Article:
Egypt’s sovereign dollar bonds have tumbled after ratings agency Moody’s downgraded the country’s credit rating deeper into junk territory, ramping up the pressure on the cash-strapped nation as it heads into elections in December.
On Thursday, Moody’s moved Egypt down one notch to “Caa1” from “B3”, seven levels into junk, citing the country’s worsening debt affordability.
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The country is in the throes of a bruising economic crisis, with record inflation, crushing government debt and a plunging currency that has driven more of its citizens to seek risky routes out of the country.
All of Egypt’s sovereign dollar bonds slid lower, with most trading at their lowest since May.
Egypt has downgraded its pound currency to half its former value in the year to March.
However, on Thursday, International Monetary Fund (IMF) Director Kristalina Georgieva told Bloomberg that Egypt will continue to “bleed” reserves unless it devalues again.
Georgieva also told Bloomberg there had been “constructive engagements” with Egypt, adding that she expected “more systematic work” between the IMF team and the government in the coming weeks.
Egyptians are expected to go to the polls to select their president on December 10-12.
A handful of politicians have already announced their bids to run for the country’s highest post, but none poses a serious challenge to President Abdel Fattah el-Sisi, who has been in power since 2014 – a year after overthrowing the country’s first democratically elected President Mohamed Morsi of the Muslim Brotherhood.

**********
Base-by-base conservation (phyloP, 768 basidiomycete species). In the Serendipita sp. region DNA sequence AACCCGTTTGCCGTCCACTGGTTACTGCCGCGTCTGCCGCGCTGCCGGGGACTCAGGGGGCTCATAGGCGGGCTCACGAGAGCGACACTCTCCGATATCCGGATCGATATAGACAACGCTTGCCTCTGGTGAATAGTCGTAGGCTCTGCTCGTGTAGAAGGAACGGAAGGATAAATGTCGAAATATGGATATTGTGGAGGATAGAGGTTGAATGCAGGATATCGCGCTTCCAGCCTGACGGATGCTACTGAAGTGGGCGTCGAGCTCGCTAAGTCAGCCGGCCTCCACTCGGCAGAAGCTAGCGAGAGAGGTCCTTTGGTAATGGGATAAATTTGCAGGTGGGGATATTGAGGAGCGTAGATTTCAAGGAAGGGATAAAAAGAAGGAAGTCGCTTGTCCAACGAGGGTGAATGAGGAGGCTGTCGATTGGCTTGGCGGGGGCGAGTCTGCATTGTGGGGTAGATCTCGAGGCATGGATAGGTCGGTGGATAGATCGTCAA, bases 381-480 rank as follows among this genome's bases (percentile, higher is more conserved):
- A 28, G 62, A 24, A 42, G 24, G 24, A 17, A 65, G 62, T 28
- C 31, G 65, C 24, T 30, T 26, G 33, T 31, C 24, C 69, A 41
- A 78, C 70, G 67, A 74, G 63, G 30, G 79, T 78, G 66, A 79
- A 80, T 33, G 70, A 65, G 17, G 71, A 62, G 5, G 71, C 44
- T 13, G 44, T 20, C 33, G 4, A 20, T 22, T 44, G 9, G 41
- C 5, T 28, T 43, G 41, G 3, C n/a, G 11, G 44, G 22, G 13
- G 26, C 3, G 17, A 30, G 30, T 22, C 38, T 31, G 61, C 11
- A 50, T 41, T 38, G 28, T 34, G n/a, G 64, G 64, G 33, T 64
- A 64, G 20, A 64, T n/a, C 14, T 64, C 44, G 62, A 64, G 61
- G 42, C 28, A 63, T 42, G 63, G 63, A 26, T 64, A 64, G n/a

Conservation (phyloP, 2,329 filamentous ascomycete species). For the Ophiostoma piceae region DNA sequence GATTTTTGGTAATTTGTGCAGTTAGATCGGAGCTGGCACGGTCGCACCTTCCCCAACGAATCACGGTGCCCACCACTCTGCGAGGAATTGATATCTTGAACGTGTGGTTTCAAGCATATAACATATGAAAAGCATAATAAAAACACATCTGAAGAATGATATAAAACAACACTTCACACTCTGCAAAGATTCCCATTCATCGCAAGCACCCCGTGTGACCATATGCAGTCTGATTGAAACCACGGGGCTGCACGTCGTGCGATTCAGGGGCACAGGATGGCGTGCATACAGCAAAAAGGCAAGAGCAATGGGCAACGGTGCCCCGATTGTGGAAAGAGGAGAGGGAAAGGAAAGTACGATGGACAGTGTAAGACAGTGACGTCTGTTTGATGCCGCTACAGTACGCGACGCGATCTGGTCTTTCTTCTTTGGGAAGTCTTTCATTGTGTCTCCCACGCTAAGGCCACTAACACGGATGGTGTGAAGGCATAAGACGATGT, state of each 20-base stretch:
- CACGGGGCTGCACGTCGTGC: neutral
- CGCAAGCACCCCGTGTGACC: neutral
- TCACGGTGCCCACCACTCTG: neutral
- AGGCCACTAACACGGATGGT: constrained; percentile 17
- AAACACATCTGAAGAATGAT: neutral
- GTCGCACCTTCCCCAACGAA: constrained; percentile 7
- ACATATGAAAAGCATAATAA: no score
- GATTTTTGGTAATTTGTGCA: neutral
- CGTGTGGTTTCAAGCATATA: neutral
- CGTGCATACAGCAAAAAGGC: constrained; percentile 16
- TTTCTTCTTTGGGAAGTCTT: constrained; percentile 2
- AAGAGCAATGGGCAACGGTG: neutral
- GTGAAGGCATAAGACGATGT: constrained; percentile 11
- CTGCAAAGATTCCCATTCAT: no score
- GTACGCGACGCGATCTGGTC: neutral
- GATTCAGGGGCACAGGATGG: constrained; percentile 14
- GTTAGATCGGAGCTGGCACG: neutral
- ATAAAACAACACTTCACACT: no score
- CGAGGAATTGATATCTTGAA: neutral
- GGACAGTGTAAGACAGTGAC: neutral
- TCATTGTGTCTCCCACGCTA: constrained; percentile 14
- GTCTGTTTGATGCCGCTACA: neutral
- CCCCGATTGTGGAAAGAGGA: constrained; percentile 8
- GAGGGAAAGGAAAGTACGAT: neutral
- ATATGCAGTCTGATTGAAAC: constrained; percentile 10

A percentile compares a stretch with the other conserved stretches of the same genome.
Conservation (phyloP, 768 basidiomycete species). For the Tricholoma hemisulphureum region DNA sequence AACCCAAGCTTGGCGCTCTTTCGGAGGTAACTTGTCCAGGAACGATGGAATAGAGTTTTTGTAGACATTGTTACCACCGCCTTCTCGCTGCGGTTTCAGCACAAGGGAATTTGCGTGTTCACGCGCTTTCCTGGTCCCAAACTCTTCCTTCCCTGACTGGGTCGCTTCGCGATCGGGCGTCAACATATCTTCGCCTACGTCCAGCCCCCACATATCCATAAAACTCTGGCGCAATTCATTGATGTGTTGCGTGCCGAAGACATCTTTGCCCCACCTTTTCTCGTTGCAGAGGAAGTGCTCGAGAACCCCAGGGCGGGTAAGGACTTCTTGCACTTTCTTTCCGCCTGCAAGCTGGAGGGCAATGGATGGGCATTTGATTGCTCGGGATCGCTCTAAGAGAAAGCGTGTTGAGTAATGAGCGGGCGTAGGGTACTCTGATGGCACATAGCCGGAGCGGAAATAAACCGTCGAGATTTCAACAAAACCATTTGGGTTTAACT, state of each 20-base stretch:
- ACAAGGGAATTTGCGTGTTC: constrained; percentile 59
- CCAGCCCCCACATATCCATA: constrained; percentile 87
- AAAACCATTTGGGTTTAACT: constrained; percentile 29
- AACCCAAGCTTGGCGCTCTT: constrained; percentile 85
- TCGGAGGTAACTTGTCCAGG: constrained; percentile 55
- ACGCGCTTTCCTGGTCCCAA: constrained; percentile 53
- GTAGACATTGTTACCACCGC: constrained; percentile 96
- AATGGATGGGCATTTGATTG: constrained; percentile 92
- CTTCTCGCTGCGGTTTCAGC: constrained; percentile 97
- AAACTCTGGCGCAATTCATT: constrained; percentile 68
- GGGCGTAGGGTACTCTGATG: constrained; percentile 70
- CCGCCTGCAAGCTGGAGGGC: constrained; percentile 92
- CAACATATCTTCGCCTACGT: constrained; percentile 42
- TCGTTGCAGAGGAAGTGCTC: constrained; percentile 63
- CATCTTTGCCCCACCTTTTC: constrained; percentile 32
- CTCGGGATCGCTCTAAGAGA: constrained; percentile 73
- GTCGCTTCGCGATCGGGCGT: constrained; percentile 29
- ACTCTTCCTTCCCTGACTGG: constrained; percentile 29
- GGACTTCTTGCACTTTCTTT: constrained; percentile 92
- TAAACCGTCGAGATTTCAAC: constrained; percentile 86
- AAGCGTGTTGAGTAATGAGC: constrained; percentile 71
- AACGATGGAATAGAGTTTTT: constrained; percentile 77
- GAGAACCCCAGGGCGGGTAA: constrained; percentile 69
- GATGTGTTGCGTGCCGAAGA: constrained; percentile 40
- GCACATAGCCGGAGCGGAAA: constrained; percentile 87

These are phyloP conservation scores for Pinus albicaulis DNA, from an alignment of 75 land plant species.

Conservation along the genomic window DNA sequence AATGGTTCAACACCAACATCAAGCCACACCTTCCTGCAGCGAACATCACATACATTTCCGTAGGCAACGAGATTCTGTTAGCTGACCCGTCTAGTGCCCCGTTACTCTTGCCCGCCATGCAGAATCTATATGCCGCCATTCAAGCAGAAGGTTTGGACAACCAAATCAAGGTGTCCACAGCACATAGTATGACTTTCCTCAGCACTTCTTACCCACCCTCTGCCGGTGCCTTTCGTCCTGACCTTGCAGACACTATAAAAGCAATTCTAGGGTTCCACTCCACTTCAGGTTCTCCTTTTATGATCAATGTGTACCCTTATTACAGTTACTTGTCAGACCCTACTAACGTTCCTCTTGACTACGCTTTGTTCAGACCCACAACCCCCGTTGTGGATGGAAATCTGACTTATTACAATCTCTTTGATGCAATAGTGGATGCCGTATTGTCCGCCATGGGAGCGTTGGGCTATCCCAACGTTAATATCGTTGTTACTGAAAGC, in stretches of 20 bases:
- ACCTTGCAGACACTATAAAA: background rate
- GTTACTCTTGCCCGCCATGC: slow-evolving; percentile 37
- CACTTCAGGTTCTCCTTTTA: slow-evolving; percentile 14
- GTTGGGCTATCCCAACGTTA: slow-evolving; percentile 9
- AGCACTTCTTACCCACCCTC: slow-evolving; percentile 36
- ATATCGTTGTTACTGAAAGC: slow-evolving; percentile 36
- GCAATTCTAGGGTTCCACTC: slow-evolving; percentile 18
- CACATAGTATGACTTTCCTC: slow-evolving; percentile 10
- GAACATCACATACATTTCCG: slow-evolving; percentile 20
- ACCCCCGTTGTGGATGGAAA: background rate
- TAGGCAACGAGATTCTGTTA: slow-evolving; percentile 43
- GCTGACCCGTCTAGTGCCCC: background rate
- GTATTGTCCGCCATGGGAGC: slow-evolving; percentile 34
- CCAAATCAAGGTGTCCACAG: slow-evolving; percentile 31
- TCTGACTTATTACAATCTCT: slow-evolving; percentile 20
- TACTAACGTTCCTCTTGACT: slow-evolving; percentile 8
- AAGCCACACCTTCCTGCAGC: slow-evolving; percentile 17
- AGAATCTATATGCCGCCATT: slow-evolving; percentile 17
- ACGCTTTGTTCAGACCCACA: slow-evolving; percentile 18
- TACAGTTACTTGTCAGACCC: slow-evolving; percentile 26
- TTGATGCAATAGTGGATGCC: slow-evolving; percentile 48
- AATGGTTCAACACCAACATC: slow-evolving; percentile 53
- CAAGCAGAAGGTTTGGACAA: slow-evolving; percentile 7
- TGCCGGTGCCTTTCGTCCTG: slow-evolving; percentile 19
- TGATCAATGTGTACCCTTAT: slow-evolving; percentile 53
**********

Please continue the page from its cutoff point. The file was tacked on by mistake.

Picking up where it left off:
Debit card use restrictions
Meanwhile, at least two Egyptian banks this week suspended the use of Egyptian pound debit cards outside the country to stop a drain on foreign currency.
Arab African International Bank sent a notice to customers on Wednesday and Arab International Bank sent one on Thursday announcing the suspension, according to several customers speaking to the Reuters news agency.
A customer representative for Arab African International Bank confirmed the move, saying it was due to the country’s foreign exchange shortage, Reuters reported.
One banker in Egypt said all banks were facing similar problems as a result of the currency shortage, but that each was taking decisions separately.
A substantial number of debit card holders had been using cards to make bulk purchases, often in the United Arab Emirates, of gold, mobile telephones and other products to take advantage of the Egyptian pound’s low official exchange rate.
Debit card transactions are charged at the official rate of about 31 pounds to the dollar whereas on the black market, a dollar sells for approximately 40 pounds. Egypt has kept its currency fixed against the dollar since March despite a widening gap with the black market rate.
“Sometimes they just send the cards (without leaving Egypt), and they buy things with them. You find there are four or five people from the same family,” the banker told Reuters.
Other banks were likely to introduce similar restrictions next week, the banker added.
Banks in recent months have also been tightening up on the amount of foreign currency clients can buy in Egypt and on how much they can charge to their credit cards while abroad.
Source: News Agencies